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Klippel-Trenaunay-Weber syndrome; KTS; Angio-osteohypertrophy; Nevus varicosus osteohypertrophicus syndrome; Hemangiectasia hypertrophicans; Nevus verucosus hypertrophicans
Causes, incidence, and risk factors
Most cases of Klippel-Trenaunay syndrome occur for no apparent reason. However, a few cases are thought to be passed down through families (inherited), possibly as an autosomal dominant trait.
Other possible symptoms:
Signs and tests
Persons with this condition may have excessive growth of bones and soft tissue. This occurs most commonly in the legs, but it also may affect the arms, face, head, or internal organs.
It may be helpful to join a support group in which members share common problems and concerns.
The following organizations provide further information on Klippel-Trenaunay syndrome:
Most people with Klippel-Trenaunay syndrome do well, although the condition may affect their appearance. Some people have psychological problems from the condition.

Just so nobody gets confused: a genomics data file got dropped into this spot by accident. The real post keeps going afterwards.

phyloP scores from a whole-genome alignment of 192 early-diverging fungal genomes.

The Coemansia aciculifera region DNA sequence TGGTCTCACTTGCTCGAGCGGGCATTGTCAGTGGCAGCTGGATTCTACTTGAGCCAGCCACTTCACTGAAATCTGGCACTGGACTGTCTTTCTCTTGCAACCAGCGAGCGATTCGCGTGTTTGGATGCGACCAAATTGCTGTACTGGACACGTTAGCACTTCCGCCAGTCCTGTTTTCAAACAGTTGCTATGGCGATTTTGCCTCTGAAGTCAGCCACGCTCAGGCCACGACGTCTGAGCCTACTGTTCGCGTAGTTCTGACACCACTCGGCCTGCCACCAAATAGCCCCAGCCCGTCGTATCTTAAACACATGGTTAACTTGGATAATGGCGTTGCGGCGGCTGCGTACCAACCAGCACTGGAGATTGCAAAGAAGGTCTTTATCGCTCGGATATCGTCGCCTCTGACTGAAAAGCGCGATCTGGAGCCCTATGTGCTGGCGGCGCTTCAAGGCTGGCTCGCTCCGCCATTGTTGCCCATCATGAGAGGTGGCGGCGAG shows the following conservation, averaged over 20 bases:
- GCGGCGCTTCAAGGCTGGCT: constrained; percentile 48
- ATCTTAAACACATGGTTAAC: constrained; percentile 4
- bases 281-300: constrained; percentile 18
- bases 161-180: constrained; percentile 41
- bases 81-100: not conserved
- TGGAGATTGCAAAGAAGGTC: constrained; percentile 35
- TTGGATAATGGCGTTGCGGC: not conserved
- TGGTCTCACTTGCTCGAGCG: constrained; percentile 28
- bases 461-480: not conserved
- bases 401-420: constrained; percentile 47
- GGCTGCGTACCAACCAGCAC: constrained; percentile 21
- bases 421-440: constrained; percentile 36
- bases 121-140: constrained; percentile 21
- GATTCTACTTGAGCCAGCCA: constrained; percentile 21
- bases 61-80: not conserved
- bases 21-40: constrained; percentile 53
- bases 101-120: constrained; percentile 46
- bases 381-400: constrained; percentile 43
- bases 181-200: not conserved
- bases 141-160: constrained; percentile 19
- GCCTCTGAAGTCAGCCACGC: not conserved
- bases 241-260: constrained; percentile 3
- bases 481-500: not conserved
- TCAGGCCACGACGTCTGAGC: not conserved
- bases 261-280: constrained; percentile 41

There can sometimes be abnormal blood vessels in the abdomen, which need to be evaluated.
Garzon M, Huang J, Enjolras O, Frieden I. Vascular malformations. Part II: associated syndromes. J Am Acad Derm. 2007;56(4):541-564.
Reviewed by:Chad Haldeman-Englert, MD, Wake Forest School of Medicine, Department of Pediatrics, Section on Medical Genetics, Winston-Salem, NC. Review provided by VeriMed Healthcare Network. Also reviewed by David Zieve, MD, MHA, Medical Director, A.D.A.M., Inc.
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